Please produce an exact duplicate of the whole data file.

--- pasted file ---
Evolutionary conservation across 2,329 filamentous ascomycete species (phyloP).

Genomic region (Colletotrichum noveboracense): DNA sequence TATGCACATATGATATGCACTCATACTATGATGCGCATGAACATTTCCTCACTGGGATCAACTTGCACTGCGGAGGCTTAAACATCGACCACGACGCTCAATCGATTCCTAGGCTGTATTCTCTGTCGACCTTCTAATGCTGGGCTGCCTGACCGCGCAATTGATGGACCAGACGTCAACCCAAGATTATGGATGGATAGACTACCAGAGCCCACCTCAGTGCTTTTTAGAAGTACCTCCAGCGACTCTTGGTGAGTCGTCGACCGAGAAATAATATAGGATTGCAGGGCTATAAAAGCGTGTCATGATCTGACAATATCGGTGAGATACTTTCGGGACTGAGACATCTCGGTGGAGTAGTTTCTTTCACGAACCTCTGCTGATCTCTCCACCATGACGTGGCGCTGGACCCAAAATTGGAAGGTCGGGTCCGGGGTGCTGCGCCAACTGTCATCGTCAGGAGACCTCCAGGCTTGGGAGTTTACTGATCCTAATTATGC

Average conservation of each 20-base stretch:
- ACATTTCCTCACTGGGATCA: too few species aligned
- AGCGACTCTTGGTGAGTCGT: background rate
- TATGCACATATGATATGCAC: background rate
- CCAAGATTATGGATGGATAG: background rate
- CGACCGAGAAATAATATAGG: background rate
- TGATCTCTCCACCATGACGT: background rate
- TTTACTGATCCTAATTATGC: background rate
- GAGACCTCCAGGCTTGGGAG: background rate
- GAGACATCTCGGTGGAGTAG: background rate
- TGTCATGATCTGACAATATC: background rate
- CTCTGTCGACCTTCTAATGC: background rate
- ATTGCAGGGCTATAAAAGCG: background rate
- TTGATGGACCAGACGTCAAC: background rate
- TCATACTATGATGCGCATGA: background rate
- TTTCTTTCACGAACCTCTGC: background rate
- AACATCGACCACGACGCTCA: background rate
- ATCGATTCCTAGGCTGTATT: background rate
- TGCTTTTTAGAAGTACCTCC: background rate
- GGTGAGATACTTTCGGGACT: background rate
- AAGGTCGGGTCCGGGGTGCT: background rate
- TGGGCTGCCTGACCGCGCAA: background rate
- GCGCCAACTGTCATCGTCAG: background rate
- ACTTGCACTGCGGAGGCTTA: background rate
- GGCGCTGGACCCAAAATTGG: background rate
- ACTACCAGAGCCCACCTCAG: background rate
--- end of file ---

Evolutionary conservation across 2,329 filamentous ascomycete species (phyloP).

Genomic region (Colletotrichum noveboracense): DNA sequence TATGCACATATGATATGCACTCATACTATGATGCGCATGAACATTTCCTCACTGGGATCAACTTGCACTGCGGAGGCTTAAACATCGACCACGACGCTCAATCGATTCCTAGGCTGTATTCTCTGTCGACCTTCTAATGCTGGGCTGCCTGACCGCGCAATTGATGGACCAGACGTCAACCCAAGATTATGGATGGATAGACTACCAGAGCCCACCTCAGTGCTTTTTAGAAGTACCTCCAGCGACTCTTGGTGAGTCGTCGACCGAGAAATAATATAGGATTGCAGGGCTATAAAAGCGTGTCATGATCTGACAATATCGGTGAGATACTTTCGGGACTGAGACATCTCGGTGGAGTAGTTTCTTTCACGAACCTCTGCTGATCTCTCCACCATGACGTGGCGCTGGACCCAAAATTGGAAGGTCGGGTCCGGGGTGCTGCGCCAACTGTCATCGTCAGGAGACCTCCAGGCTTGGGAGTTTACTGATCCTAATTATGC

Average conservation of each 20-base stretch:
- ACATTTCCTCACTGGGATCA: too few species aligned
- AGCGACTCTTGGTGAGTCGT: background rate
- TATGCACATATGATATGCAC: background rate
- CCAAGATTATGGATGGATAG: background rate
- CGACCGAGAAATAATATAGG: background rate
- TGATCTCTCCACCATGACGT: background rate
- TTTACTGATCCTAATTATGC: background rate
- GAGACCTCCAGGCTTGGGAG: background rate
- GAGACATCTCGGTGGAGTAG: background rate
- TGTCATGATCTGACAATATC: background rate
- CTCTGTCGACCTTCTAATGC: background rate
- ATTGCAGGGCTATAAAAGCG: background rate
- TTGATGGACCAGACGTCAAC: background rate
- TCATACTATGATGCGCATGA: background rate
- TTTCTTTCACGAACCTCTGC: background rate
- AACATCGACCACGACGCTCA: background rate
- ATCGATTCCTAGGCTGTATT: background rate
- TGCTTTTTAGAAGTACCTCC: background rate
- GGTGAGATACTTTCGGGACT: background rate
- AAGGTCGGGTCCGGGGTGCT: background rate
- TGGGCTGCCTGACCGCGCAA: background rate
- GCGCCAACTGTCATCGTCAG: background rate
- ACTTGCACTGCGGAGGCTTA: background rate
- GGCGCTGGACCCAAAATTGG: background rate
- ACTACCAGAGCCCACCTCAG: background rate